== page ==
Spain's 'heroic' efforts to end COVID-19 pandemic
Updated 01:53, 17-Apr-2020
By Rahul Pathak in Madrid

The recent comments from Spain's prime minister Pedro Sanchez paint a picture of a country fighting back against the coronavirus outbreak. 

"The fire starts to come under control," Sanchez told an almost empty Spanish parliament in Madrid.  "I am convinced that Spaniards will shortly recover a bit of normality."

It's something that's backed up by the recent overall downward trend both in the daily death toll and in the rate of new infections. The World Health Organisation has also praised Spain for it's handling of the COVID-19 pandemic.

On a recent visit to the country the organization's Head of epidemiology and health emergency Bruce Aylard said, "Spain's response has been truly heroic, and the efforts of those on the front line extraordinarily innovative."


Spain's largest hospital

Evidence of the countries commitment to combating the virus can be found at Madrid's IFEMA Field Hospital.  Set up during the height of the crisis, the conference centre can treat six thousand patients making it the largest hospital in Spain.

The last three weeks have needed a massive effort by the health service to obtain enough life-saving equipment and staff to treat the patients. A huge logistical operation performed in record time.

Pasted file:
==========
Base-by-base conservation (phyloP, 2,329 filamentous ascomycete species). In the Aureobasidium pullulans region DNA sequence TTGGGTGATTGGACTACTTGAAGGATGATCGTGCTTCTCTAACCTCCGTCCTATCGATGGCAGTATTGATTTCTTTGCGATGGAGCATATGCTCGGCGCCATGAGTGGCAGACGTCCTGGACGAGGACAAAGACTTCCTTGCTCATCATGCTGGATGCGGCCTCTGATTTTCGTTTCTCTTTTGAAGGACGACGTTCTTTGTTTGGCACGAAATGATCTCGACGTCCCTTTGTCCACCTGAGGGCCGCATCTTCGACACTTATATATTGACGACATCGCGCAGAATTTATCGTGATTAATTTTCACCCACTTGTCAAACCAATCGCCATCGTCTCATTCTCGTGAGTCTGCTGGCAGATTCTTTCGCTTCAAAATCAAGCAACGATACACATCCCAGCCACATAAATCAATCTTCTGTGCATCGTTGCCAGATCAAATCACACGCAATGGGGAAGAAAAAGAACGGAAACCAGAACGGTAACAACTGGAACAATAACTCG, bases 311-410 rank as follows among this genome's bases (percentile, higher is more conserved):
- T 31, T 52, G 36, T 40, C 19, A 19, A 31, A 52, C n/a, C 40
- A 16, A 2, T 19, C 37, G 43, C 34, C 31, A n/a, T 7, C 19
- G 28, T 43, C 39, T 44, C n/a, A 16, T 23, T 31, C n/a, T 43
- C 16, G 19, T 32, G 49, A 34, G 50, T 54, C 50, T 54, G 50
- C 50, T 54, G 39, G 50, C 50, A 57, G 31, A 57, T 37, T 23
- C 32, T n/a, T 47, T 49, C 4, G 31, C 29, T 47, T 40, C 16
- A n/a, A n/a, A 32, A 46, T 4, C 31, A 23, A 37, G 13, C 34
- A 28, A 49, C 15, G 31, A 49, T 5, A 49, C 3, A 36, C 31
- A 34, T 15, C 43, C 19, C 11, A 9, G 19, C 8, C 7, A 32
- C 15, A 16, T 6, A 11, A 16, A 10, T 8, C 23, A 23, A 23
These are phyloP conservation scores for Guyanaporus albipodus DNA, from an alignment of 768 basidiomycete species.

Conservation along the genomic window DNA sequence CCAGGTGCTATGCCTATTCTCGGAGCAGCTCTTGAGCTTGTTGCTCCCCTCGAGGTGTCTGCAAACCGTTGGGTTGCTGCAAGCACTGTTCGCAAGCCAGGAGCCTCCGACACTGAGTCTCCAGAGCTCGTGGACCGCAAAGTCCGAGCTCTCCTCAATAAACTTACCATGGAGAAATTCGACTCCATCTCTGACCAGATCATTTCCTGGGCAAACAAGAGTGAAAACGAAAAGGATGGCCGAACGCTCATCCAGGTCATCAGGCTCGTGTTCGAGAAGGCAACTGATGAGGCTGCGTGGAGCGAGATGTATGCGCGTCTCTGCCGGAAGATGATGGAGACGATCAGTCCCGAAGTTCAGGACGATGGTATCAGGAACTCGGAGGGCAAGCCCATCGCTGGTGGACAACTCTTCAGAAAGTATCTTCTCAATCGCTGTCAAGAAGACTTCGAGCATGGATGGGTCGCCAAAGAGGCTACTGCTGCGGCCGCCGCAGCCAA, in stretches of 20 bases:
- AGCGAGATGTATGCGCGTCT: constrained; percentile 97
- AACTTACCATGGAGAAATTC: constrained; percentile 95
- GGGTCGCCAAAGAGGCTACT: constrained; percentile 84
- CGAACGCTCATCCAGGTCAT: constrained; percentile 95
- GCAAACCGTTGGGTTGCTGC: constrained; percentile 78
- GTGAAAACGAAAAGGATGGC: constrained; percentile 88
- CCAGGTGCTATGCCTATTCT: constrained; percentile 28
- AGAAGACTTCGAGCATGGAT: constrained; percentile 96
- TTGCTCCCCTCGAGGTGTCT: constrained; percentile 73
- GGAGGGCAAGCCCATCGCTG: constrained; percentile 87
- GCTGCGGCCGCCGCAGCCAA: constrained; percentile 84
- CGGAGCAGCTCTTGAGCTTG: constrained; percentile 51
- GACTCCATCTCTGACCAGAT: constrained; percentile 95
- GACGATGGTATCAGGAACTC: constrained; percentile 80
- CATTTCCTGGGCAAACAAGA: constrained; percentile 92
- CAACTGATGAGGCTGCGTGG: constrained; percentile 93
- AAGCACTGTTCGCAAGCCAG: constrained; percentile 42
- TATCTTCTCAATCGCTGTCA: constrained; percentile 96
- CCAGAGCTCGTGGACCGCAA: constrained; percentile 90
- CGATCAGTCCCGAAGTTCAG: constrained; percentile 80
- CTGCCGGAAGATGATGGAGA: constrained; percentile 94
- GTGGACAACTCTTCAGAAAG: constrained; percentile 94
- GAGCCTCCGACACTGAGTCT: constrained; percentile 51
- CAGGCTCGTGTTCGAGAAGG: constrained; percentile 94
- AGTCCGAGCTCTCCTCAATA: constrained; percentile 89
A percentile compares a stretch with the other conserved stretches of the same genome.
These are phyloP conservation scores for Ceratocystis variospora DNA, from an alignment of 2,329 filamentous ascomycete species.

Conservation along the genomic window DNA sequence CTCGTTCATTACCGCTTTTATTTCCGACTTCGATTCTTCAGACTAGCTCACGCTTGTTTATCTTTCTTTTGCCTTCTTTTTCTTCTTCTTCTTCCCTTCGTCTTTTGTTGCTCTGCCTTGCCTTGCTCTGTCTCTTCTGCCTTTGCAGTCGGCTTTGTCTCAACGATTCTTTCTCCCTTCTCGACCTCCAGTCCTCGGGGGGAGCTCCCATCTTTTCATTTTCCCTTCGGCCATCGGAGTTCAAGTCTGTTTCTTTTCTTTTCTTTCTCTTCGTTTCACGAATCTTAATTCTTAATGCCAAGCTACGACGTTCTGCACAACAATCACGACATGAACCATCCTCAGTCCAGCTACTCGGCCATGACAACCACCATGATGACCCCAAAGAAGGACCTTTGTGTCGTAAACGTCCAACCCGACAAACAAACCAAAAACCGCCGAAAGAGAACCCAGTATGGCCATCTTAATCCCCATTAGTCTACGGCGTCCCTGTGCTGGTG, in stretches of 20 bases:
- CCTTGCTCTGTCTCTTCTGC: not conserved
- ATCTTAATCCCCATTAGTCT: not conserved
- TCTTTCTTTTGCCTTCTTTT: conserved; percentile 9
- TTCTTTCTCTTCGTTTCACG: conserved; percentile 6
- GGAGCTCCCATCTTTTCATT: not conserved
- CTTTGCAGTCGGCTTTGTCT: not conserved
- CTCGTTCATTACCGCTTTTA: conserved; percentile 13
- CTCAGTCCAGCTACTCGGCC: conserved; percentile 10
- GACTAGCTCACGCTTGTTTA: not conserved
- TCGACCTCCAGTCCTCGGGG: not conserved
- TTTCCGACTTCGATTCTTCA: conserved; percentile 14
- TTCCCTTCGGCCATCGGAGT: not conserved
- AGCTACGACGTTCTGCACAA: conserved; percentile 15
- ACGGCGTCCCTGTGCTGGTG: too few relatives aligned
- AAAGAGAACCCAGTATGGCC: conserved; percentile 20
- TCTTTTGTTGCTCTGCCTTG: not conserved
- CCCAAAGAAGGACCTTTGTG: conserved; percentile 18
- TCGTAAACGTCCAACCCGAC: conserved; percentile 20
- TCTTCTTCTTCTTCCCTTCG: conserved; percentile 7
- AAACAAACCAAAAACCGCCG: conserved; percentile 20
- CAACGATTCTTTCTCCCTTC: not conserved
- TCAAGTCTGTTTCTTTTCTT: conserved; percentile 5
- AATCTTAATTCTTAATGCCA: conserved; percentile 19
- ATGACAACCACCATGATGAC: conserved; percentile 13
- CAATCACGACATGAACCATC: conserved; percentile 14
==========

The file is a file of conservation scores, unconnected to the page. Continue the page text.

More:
"Well the situation now is that we are running smoothly. At the beginning things were not what they are now. We were running and extinguishing fires all the time," says Javier Marco, chief organiser at the facility.


Respite for medical staff

Initially IFEMA, like many other hospitals in Spain, struggled to cope with the waves of coronavirus patients, however the slowing down of the rate of new infections has given some respite for the health workers here.

Doctors from all specialities, such as Javier Benitez, a Medical Oncologist - have been drafted in for the cause.

"We are using medication that I have never used. And we are treating a lot of patients. High numbers in UCI in our hospital. There are around 80 new patients every night and day. And we have to visit them all to see how they are. So it's really challenging and difficult because of the numbers and because everything is new," he said. 


Key distribution depot

IFEMA has also become a key distribution depot for medical equipment. Its huge hangers help supply more than 50 hospitals across the region. In the space of three weeks it's gone from having no supplies to being packed full with donations flown in from countries such as China, Japan and Germany.

Spain's lockdown will not be lifted until at least the 26 April, but the IFEMA Field Hospital is a powerful symbol of how a determined nation is fighting back.